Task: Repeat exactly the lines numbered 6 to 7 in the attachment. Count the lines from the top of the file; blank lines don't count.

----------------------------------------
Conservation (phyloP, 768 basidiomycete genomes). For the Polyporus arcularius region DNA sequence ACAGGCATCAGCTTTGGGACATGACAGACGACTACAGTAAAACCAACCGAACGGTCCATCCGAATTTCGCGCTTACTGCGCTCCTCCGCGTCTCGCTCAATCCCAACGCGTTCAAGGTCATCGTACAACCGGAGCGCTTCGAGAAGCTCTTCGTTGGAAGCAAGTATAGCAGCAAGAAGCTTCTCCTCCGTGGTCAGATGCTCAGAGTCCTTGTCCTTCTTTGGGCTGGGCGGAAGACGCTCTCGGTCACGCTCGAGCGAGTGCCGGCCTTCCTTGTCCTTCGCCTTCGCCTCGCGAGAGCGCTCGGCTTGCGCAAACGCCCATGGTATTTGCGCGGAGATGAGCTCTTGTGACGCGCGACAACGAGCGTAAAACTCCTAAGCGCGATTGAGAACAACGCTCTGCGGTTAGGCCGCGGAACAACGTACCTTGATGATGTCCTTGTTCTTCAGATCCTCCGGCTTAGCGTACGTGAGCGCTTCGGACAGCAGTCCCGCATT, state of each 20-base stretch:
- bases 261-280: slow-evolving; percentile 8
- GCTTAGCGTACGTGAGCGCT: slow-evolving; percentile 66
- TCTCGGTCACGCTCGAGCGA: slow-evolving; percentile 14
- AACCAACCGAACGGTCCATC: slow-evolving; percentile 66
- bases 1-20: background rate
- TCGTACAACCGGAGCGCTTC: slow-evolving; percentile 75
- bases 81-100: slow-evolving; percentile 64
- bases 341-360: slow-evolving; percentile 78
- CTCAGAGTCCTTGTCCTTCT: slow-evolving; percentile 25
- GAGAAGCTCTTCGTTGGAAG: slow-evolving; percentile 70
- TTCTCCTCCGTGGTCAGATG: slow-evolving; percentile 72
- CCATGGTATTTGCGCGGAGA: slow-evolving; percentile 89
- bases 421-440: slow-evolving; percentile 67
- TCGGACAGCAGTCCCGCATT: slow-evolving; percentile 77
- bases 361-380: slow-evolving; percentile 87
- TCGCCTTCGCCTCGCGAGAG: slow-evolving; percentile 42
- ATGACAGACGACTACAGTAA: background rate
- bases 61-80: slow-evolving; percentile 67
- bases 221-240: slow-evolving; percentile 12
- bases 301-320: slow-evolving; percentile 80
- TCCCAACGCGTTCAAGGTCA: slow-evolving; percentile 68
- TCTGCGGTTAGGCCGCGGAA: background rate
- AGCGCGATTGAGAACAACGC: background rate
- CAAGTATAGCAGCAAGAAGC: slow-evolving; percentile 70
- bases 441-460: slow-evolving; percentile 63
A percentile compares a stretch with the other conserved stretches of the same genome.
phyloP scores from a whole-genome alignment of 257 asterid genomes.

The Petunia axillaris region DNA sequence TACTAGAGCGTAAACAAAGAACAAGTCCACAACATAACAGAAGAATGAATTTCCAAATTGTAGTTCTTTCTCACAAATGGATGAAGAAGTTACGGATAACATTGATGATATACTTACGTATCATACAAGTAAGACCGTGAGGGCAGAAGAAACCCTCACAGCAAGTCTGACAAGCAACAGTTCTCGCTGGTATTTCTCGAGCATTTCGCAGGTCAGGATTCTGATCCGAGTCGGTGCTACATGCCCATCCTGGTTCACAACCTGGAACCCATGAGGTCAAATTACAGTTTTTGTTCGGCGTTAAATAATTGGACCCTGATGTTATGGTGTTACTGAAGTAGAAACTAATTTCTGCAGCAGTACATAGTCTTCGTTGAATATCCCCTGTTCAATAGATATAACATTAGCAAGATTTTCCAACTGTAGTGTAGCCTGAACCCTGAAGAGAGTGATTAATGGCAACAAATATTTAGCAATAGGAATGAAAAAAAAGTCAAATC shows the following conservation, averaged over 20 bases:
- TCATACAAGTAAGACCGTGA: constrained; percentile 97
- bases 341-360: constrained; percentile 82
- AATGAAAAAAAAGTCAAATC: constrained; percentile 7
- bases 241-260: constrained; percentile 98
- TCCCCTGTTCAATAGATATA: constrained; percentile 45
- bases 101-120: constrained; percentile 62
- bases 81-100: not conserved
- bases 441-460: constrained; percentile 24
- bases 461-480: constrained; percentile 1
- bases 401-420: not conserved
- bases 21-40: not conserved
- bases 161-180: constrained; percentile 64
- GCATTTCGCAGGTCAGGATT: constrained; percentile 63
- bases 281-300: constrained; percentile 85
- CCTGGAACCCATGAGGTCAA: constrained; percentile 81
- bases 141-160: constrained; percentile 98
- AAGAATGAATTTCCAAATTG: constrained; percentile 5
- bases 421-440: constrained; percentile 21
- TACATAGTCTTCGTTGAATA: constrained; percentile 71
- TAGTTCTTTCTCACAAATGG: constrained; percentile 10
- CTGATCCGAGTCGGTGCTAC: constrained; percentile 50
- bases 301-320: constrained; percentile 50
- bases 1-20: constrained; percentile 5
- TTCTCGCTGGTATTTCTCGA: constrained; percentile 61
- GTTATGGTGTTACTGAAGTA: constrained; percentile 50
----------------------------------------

- bases 1-20: background rate
- TCGTACAACCGGAGCGCTTC: slow-evolving; percentile 75